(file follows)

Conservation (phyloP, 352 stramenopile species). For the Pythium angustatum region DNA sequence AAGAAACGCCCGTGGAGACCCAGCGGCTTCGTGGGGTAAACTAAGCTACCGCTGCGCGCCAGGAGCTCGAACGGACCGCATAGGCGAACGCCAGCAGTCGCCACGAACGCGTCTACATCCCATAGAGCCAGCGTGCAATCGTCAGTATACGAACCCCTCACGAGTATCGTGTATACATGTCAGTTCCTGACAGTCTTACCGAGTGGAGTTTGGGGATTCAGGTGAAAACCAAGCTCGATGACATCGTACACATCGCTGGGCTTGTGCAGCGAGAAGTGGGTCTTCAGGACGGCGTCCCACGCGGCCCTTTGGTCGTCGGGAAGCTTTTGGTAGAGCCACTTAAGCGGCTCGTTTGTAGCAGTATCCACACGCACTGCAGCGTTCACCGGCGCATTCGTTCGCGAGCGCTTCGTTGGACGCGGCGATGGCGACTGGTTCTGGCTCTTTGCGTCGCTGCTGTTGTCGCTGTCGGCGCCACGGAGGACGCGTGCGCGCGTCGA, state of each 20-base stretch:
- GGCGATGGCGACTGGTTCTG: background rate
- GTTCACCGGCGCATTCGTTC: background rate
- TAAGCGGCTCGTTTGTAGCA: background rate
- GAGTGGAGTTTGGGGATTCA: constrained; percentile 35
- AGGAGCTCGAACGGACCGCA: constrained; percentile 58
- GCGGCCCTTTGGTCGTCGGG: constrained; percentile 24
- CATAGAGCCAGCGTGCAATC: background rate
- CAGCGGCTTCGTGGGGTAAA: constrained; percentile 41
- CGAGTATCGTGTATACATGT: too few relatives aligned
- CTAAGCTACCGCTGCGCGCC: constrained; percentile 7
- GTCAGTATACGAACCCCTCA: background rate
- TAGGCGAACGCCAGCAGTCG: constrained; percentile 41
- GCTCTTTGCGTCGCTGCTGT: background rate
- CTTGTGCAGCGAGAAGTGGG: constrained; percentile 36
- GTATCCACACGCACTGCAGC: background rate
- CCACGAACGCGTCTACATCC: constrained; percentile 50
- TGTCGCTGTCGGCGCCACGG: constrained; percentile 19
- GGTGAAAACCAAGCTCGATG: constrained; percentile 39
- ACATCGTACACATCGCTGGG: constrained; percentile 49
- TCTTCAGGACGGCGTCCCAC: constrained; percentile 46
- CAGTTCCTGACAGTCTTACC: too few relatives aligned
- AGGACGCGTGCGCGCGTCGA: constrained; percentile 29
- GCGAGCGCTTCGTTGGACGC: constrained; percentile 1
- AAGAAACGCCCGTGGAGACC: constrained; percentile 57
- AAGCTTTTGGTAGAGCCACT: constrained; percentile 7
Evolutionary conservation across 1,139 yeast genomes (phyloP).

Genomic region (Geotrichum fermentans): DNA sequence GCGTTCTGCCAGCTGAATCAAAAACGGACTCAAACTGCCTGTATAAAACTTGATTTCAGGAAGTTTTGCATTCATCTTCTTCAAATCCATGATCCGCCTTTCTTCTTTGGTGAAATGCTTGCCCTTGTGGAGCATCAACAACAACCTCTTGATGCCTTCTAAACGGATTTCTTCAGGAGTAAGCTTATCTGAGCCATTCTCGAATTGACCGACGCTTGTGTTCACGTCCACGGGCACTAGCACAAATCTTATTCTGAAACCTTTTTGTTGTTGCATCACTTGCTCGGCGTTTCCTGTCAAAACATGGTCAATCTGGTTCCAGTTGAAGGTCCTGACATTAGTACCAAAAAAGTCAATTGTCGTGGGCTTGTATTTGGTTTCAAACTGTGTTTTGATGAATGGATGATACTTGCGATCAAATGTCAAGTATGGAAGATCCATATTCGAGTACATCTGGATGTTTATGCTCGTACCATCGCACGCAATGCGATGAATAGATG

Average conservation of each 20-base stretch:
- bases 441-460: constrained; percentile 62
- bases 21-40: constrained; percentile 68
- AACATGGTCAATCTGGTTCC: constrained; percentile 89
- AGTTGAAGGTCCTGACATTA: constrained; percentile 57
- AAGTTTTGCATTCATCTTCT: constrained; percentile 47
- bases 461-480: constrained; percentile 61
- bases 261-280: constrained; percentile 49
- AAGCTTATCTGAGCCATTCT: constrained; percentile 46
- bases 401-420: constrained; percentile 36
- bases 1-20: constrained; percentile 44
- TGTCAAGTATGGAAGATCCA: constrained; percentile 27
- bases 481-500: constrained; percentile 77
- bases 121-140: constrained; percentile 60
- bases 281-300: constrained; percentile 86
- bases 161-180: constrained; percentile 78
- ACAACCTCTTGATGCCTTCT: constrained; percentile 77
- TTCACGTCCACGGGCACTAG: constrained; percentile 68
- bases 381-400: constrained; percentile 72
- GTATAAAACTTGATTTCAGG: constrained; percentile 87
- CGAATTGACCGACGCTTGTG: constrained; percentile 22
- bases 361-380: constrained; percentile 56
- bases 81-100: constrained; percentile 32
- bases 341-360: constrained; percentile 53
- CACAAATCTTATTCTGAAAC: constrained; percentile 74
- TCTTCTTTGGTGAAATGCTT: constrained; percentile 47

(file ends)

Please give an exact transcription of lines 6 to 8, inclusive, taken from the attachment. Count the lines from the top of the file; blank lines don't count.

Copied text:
- AGGAGCTCGAACGGACCGCA: constrained; percentile 58
- GCGGCCCTTTGGTCGTCGGG: constrained; percentile 24
- CATAGAGCCAGCGTGCAATC: background rate